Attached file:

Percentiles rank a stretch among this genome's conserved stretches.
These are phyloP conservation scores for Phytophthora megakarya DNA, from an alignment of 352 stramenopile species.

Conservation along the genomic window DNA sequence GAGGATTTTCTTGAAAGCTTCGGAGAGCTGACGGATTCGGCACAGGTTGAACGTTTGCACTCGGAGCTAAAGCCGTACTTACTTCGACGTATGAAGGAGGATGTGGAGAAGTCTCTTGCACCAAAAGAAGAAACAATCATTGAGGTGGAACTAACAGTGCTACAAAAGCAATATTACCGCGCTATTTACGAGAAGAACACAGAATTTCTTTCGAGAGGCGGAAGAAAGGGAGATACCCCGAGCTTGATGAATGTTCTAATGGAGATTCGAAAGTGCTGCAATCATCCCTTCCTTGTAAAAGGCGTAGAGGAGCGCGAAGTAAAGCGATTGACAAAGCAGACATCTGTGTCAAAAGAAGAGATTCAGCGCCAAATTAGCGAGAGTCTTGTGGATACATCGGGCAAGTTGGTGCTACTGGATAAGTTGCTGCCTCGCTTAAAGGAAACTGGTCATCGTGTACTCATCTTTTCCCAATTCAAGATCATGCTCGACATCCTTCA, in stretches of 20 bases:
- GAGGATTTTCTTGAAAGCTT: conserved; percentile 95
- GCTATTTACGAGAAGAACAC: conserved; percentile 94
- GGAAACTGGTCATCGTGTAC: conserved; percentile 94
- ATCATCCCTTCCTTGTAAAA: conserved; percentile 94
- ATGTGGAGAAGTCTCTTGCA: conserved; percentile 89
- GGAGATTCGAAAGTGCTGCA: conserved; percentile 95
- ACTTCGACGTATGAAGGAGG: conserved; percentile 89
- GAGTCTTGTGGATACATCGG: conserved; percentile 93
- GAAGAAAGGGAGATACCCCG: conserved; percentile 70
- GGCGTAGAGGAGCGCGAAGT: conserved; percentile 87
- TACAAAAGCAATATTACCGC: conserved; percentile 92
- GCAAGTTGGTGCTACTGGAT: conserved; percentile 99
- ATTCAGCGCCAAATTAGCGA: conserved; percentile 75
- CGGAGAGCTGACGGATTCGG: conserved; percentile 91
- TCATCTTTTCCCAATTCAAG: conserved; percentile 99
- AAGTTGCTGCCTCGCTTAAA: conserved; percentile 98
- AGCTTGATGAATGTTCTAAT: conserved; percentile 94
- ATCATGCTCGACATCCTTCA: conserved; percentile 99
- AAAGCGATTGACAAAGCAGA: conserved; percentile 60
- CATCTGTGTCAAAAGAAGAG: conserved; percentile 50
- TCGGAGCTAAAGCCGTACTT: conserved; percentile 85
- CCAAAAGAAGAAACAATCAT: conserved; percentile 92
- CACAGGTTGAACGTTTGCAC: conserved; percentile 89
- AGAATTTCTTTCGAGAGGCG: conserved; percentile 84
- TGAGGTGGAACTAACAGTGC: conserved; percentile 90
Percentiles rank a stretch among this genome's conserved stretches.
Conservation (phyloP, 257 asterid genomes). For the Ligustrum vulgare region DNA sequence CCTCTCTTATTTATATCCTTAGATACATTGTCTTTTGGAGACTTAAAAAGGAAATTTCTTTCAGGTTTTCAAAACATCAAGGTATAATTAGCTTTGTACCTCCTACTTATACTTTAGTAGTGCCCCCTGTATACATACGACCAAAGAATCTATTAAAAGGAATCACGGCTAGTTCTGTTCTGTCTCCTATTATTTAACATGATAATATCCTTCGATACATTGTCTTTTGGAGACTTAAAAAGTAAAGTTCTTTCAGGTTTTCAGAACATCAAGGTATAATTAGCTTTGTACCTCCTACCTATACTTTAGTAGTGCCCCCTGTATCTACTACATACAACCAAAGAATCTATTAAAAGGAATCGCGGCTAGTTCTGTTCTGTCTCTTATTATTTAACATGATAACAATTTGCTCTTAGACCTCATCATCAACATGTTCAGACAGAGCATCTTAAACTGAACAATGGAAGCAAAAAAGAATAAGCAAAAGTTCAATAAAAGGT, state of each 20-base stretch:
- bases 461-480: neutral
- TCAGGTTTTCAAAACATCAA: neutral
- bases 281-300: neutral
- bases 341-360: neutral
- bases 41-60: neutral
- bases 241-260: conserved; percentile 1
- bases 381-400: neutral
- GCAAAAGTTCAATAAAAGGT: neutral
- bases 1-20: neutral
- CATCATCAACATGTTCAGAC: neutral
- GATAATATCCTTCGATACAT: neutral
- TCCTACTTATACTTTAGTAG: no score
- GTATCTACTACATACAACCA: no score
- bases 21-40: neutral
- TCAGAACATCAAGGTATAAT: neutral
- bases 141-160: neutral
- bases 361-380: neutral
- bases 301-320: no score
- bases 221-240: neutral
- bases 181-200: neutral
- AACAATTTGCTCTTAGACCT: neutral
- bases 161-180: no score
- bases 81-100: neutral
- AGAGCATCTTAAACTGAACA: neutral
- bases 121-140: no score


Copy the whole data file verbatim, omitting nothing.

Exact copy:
Percentiles rank a stretch among this genome's conserved stretches.
These are phyloP conservation scores for Phytophthora megakarya DNA, from an alignment of 352 stramenopile species.

Conservation along the genomic window DNA sequence GAGGATTTTCTTGAAAGCTTCGGAGAGCTGACGGATTCGGCACAGGTTGAACGTTTGCACTCGGAGCTAAAGCCGTACTTACTTCGACGTATGAAGGAGGATGTGGAGAAGTCTCTTGCACCAAAAGAAGAAACAATCATTGAGGTGGAACTAACAGTGCTACAAAAGCAATATTACCGCGCTATTTACGAGAAGAACACAGAATTTCTTTCGAGAGGCGGAAGAAAGGGAGATACCCCGAGCTTGATGAATGTTCTAATGGAGATTCGAAAGTGCTGCAATCATCCCTTCCTTGTAAAAGGCGTAGAGGAGCGCGAAGTAAAGCGATTGACAAAGCAGACATCTGTGTCAAAAGAAGAGATTCAGCGCCAAATTAGCGAGAGTCTTGTGGATACATCGGGCAAGTTGGTGCTACTGGATAAGTTGCTGCCTCGCTTAAAGGAAACTGGTCATCGTGTACTCATCTTTTCCCAATTCAAGATCATGCTCGACATCCTTCA, in stretches of 20 bases:
- GAGGATTTTCTTGAAAGCTT: conserved; percentile 95
- GCTATTTACGAGAAGAACAC: conserved; percentile 94
- GGAAACTGGTCATCGTGTAC: conserved; percentile 94
- ATCATCCCTTCCTTGTAAAA: conserved; percentile 94
- ATGTGGAGAAGTCTCTTGCA: conserved; percentile 89
- GGAGATTCGAAAGTGCTGCA: conserved; percentile 95
- ACTTCGACGTATGAAGGAGG: conserved; percentile 89
- GAGTCTTGTGGATACATCGG: conserved; percentile 93
- GAAGAAAGGGAGATACCCCG: conserved; percentile 70
- GGCGTAGAGGAGCGCGAAGT: conserved; percentile 87
- TACAAAAGCAATATTACCGC: conserved; percentile 92
- GCAAGTTGGTGCTACTGGAT: conserved; percentile 99
- ATTCAGCGCCAAATTAGCGA: conserved; percentile 75
- CGGAGAGCTGACGGATTCGG: conserved; percentile 91
- TCATCTTTTCCCAATTCAAG: conserved; percentile 99
- AAGTTGCTGCCTCGCTTAAA: conserved; percentile 98
- AGCTTGATGAATGTTCTAAT: conserved; percentile 94
- ATCATGCTCGACATCCTTCA: conserved; percentile 99
- AAAGCGATTGACAAAGCAGA: conserved; percentile 60
- CATCTGTGTCAAAAGAAGAG: conserved; percentile 50
- TCGGAGCTAAAGCCGTACTT: conserved; percentile 85
- CCAAAAGAAGAAACAATCAT: conserved; percentile 92
- CACAGGTTGAACGTTTGCAC: conserved; percentile 89
- AGAATTTCTTTCGAGAGGCG: conserved; percentile 84
- TGAGGTGGAACTAACAGTGC: conserved; percentile 90
Percentiles rank a stretch among this genome's conserved stretches.
Conservation (phyloP, 257 asterid genomes). For the Ligustrum vulgare region DNA sequence CCTCTCTTATTTATATCCTTAGATACATTGTCTTTTGGAGACTTAAAAAGGAAATTTCTTTCAGGTTTTCAAAACATCAAGGTATAATTAGCTTTGTACCTCCTACTTATACTTTAGTAGTGCCCCCTGTATACATACGACCAAAGAATCTATTAAAAGGAATCACGGCTAGTTCTGTTCTGTCTCCTATTATTTAACATGATAATATCCTTCGATACATTGTCTTTTGGAGACTTAAAAAGTAAAGTTCTTTCAGGTTTTCAGAACATCAAGGTATAATTAGCTTTGTACCTCCTACCTATACTTTAGTAGTGCCCCCTGTATCTACTACATACAACCAAAGAATCTATTAAAAGGAATCGCGGCTAGTTCTGTTCTGTCTCTTATTATTTAACATGATAACAATTTGCTCTTAGACCTCATCATCAACATGTTCAGACAGAGCATCTTAAACTGAACAATGGAAGCAAAAAAGAATAAGCAAAAGTTCAATAAAAGGT, state of each 20-base stretch:
- bases 461-480: neutral
- TCAGGTTTTCAAAACATCAA: neutral
- bases 281-300: neutral
- bases 341-360: neutral
- bases 41-60: neutral
- bases 241-260: conserved; percentile 1
- bases 381-400: neutral
- GCAAAAGTTCAATAAAAGGT: neutral
- bases 1-20: neutral
- CATCATCAACATGTTCAGAC: neutral
- GATAATATCCTTCGATACAT: neutral
- TCCTACTTATACTTTAGTAG: no score
- GTATCTACTACATACAACCA: no score
- bases 21-40: neutral
- TCAGAACATCAAGGTATAAT: neutral
- bases 141-160: neutral
- bases 361-380: neutral
- bases 301-320: no score
- bases 221-240: neutral
- bases 181-200: neutral
- AACAATTTGCTCTTAGACCT: neutral
- bases 161-180: no score
- bases 81-100: neutral
- AGAGCATCTTAAACTGAACA: neutral
- bases 121-140: no score